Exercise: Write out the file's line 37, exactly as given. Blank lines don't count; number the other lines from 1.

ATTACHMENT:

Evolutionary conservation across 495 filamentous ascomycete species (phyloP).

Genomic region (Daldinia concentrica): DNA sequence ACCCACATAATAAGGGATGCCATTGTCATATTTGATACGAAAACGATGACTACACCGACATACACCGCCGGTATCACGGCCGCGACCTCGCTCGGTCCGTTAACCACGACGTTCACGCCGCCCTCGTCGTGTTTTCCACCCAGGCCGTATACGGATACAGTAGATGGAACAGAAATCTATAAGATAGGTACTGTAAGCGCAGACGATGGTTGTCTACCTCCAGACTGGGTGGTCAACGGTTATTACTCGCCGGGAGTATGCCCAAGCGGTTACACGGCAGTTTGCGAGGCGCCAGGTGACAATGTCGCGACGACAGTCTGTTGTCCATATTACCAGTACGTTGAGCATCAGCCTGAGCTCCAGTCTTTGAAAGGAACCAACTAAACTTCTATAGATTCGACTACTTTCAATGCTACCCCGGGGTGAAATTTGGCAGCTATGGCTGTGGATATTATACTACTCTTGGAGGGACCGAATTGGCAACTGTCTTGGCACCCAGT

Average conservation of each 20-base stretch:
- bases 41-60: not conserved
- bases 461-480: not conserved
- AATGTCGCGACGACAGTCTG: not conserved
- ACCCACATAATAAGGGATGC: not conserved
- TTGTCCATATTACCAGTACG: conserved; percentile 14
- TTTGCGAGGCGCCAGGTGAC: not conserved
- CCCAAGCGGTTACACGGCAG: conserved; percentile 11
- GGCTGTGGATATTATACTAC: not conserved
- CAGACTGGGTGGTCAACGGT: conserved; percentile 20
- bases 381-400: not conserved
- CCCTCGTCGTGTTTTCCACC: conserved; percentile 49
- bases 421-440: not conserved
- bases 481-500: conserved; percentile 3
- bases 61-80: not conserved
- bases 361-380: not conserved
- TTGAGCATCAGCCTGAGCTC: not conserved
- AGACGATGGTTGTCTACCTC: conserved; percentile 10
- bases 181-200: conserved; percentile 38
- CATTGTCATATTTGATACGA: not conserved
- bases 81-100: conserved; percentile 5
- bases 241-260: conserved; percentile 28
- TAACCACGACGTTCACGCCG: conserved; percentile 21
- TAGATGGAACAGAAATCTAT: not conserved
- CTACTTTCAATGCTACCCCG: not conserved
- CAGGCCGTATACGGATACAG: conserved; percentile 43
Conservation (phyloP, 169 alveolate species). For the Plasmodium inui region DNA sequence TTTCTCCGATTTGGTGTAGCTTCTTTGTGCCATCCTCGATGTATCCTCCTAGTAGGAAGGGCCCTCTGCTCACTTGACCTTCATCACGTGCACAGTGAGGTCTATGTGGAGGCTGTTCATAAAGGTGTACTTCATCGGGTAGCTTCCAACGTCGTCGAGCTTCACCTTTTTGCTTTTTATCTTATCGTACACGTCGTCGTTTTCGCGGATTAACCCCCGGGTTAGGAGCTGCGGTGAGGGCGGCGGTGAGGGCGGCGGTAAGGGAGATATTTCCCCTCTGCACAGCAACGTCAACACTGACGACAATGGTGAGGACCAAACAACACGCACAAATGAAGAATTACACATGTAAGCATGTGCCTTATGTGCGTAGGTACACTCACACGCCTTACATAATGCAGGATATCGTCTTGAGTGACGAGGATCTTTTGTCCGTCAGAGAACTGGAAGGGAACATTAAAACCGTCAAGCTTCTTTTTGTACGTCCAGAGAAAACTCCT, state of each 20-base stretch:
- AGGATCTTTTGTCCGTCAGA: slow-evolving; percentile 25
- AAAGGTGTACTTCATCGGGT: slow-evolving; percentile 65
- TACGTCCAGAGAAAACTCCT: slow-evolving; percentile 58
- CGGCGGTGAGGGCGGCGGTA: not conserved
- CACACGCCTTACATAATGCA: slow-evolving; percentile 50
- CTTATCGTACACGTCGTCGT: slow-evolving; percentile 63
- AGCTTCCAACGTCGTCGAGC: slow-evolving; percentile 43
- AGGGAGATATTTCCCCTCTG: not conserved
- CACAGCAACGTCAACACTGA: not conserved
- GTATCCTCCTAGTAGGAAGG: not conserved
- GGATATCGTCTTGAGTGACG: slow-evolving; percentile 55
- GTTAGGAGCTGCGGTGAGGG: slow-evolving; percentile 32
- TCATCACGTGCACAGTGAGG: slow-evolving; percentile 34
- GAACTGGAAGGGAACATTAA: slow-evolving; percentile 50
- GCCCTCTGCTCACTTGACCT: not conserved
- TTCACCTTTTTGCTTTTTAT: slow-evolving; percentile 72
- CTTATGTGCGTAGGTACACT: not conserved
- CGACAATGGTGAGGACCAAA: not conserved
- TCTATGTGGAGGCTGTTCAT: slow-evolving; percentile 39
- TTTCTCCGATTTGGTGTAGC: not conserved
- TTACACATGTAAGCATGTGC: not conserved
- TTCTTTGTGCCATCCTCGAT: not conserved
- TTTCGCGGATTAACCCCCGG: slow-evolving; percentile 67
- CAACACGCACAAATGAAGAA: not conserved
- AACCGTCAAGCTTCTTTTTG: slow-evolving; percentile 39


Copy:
- AGGGAGATATTTCCCCTCTG: not conserved